Who is Kennedy Ng’ang’a?
Our friend Reveca Torres, an artist and the creator of BACKBONES, recently created an exhibition in Chicago starring artwork from people with spinal cord injuries, including the work of Kennedy Ng’ang’a. Reveca and Kennedy remain close, with Kennedy saying she’s “like a sister.”
When Kennedy Ng’ang’a was young, he was a high school swimming champion in Mombasa, in East Africa. The plan was never a life in a wheelchair, but then, life rarely goes exactly as planned. A diving accident in 1992 sent him to the hospital, and once he was sent home two years later paralyzed from the waist down, his mother became his full-time caregiver.
He searched for something productive to do after the accident. After his father’s passing, Kennedy moved with his mother to a small house with an earthen floor. Though he had been mobile in a wheelchair, he was now rarely out of bed because of the inaccessibility of the new house.
Mombasa is a coastal town in Kenya and it’s very expansive. Kennedy wakes up and immediately prays. It is rare that Kennedy even leaves his bed, so this is where he paints. Painting is his main source of income, and his skill and speed continue to improve every day.
Things were stable for a while for Kennedy, but in 2011, the unthinkable happened. Kennedy’s mother passed away. “I thought it was the end of me,” Kennedy said in an interview with New Mobility Magazine, as she was both his mother and his sole caregiver.
To honor her, he began the Momma Kennedy Mission, a foundation that started by coordinating the donation of a goat and a chicken to families in the nearby town of Bamba. Now, the foundation has grown to donate basic carpentry equipment, food, clothes, toys, and more.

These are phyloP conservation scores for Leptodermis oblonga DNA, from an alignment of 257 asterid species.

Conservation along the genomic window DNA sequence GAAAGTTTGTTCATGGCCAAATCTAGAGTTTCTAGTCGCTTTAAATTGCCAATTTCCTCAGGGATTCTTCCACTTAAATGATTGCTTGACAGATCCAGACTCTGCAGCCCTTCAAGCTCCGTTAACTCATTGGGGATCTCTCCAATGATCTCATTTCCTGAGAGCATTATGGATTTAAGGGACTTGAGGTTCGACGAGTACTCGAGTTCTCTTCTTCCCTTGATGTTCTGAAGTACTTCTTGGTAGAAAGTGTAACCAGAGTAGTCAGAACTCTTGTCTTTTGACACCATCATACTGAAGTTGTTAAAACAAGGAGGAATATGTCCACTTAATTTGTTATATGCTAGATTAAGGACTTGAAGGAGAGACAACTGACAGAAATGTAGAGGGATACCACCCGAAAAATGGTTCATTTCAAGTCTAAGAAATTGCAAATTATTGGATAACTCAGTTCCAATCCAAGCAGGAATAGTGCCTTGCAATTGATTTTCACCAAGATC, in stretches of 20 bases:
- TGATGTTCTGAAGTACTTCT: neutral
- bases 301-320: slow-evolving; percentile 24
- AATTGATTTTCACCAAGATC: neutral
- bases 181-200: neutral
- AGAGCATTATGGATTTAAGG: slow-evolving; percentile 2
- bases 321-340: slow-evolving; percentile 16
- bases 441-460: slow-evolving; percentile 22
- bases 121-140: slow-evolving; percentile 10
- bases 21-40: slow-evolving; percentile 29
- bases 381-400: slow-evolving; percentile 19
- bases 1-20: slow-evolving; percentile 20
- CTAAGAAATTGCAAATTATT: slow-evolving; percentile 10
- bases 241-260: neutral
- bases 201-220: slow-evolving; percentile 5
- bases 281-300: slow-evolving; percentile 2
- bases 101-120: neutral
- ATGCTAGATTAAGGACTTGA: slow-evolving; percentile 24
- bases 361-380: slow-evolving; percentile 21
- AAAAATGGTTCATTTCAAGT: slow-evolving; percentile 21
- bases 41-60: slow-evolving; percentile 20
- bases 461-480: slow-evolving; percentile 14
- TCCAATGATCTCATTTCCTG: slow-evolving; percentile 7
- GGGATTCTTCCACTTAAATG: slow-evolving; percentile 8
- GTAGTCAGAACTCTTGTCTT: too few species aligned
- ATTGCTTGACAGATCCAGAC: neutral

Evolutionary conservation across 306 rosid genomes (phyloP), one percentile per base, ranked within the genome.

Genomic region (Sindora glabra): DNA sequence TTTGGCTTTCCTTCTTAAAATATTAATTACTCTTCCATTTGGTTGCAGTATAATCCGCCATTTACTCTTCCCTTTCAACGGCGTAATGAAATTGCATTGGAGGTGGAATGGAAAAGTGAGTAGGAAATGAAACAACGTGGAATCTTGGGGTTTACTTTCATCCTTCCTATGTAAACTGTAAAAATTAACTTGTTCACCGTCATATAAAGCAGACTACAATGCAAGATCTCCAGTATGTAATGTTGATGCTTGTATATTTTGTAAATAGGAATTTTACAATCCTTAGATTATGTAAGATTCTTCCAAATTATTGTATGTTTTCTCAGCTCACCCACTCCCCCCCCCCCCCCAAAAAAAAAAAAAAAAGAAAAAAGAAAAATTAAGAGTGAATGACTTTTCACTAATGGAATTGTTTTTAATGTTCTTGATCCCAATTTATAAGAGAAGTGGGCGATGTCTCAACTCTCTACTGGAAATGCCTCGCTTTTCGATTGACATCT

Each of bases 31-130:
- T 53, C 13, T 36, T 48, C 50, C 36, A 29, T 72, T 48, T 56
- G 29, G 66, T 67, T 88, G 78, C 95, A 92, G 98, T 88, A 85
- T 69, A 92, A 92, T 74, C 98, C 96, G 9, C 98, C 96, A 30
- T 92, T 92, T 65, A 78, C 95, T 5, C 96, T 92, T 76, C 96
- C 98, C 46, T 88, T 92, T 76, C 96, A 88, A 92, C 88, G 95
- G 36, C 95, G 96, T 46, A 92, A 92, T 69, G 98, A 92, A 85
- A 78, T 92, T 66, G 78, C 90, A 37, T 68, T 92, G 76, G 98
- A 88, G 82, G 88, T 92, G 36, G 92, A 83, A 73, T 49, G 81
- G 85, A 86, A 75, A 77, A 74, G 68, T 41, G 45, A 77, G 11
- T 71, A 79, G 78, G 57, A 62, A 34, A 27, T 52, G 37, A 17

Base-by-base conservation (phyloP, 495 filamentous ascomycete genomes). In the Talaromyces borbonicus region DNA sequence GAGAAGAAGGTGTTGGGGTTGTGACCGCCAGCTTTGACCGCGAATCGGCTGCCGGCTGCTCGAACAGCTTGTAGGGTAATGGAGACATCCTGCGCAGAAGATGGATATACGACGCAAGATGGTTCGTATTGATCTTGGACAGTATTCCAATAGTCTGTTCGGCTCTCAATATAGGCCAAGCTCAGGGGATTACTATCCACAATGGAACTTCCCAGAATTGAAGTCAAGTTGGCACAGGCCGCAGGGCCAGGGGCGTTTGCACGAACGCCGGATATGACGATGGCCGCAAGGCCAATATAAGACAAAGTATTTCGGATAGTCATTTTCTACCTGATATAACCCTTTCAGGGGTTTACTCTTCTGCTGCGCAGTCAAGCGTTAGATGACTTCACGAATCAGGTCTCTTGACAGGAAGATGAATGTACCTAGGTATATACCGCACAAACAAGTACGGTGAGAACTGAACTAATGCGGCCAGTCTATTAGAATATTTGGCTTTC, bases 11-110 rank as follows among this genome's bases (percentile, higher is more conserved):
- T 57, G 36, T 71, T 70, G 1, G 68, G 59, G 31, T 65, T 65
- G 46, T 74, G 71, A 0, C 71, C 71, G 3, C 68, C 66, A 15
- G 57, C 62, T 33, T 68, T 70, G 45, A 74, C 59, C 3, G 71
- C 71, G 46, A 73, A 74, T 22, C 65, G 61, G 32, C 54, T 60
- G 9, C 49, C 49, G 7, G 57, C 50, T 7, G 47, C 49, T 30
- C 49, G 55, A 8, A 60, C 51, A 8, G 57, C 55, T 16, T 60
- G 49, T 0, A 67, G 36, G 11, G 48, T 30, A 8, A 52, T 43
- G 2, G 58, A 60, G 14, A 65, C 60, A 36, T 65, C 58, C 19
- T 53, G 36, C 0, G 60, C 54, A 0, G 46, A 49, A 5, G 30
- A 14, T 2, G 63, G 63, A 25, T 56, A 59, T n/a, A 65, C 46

The Momma Kennedy Mission Continues
After visiting Bamba many times, Kennedy’s attention was brought to three blind girls. Nuru, Amina, and Kwekwe were so poor that they couldn’t pay the fees to go to school. Nuru and Amina were also albino and had never even had access to something as simple as sunblock. Momma Kennedy stepped in and made sure the girls were able to attend the school like their peers. Since then, other children who have either lost their parents, are struggling with a disability, or are too poor are now able to continue their education with money donated by Momma Kennedy.
Kennedy completes commissioned works of art and the profits earned help him complete the foundation’s work. Kennedy reports having completed around 600 pieces since he started painting. “Anyone from any corner of the world wishing to own any of my artworks or commission anything on any media and size can contact me through my art page or email,” he said.
A portion of the profits also funds the construction of an accessible home, so that he can more easily enter and exit his house independently and spend more time with the communities he helps.
“For the last five years, I have been working on a better disability-friendly home for myself,” he said. “It will also be my art studio and gallery as well. It will also be a command center for the Momma Kennedy group projects.”
His dream is set to come true, as he will finally get to move in before the end of this year.
How to Keep Up With Kennedy
Kennedy keeps an active Facebook page and posts his charitable work and paintings for sale here. Many donations come through his followers and allow the Momma Kennedy organization to feed members of the community during droughts, hold Christmas feasts, and provide wheelchairs and crutches to people who need them. As his mobility increases, there’s no telling how many more individuals and families he can help.
Kennedy continues to act as a conduit for charitable donations in the area and a champion of disability awareness. If you would like to commission a painting or donate to help the staggering need in Bamba, visit Kennedy’s art page here or purchase work here.